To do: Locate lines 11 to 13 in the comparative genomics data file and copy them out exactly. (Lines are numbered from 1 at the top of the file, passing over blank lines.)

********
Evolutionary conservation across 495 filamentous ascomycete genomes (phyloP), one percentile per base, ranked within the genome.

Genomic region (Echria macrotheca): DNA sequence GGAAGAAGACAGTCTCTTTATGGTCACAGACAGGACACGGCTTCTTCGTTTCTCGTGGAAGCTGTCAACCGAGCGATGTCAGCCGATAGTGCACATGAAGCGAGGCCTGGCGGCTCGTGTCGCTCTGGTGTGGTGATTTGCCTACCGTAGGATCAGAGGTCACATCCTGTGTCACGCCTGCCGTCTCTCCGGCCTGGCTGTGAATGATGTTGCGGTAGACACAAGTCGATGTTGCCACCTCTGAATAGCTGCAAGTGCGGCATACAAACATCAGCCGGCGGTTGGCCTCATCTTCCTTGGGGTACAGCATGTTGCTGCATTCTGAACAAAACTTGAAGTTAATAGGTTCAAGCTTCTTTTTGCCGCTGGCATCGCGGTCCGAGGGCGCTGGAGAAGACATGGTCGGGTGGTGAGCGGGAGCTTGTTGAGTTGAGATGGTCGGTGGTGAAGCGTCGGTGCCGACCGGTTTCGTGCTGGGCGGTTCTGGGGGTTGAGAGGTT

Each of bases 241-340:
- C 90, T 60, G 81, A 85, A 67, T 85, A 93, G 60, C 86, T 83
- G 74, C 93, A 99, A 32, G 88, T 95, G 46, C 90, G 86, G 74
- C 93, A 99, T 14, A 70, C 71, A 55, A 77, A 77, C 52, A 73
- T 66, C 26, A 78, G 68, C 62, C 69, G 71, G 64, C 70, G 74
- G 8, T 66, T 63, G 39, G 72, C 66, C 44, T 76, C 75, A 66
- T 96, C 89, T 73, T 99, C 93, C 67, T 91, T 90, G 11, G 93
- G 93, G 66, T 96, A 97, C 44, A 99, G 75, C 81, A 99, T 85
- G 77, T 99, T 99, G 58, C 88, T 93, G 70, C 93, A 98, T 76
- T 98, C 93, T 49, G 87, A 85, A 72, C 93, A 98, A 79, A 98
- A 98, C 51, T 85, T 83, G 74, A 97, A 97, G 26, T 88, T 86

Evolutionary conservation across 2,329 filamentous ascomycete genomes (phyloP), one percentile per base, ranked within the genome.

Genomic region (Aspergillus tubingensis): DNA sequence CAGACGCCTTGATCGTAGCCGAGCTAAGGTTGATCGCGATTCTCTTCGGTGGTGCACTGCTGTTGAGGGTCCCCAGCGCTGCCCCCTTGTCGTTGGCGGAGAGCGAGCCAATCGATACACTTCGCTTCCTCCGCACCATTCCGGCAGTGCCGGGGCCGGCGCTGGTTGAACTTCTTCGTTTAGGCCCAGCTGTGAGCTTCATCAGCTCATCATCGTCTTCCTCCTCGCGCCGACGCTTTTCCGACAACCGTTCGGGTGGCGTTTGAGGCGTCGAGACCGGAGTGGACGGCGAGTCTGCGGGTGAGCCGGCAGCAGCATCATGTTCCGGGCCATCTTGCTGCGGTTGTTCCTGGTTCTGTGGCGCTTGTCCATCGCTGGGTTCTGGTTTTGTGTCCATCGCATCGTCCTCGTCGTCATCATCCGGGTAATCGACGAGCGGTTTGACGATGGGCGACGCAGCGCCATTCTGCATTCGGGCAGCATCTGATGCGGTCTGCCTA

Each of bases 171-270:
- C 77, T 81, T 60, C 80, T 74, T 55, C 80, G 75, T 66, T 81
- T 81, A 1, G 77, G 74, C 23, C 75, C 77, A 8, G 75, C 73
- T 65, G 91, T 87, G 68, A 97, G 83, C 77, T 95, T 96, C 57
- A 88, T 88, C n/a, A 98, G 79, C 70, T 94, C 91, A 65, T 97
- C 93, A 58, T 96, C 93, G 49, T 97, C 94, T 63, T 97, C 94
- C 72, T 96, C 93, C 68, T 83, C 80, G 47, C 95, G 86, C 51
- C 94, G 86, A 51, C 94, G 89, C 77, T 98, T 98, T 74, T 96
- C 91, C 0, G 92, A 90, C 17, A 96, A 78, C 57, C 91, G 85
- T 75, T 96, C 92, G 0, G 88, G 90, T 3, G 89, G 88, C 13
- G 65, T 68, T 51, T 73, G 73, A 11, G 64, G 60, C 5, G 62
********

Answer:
- G 77, T 99, T 99, G 58, C 88, T 93, G 70, C 93, A 98, T 76
- T 98, C 93, T 49, G 87, A 85, A 72, C 93, A 98, A 79, A 98
- A 98, C 51, T 85, T 83, G 74, A 97, A 97, G 26, T 88, T 86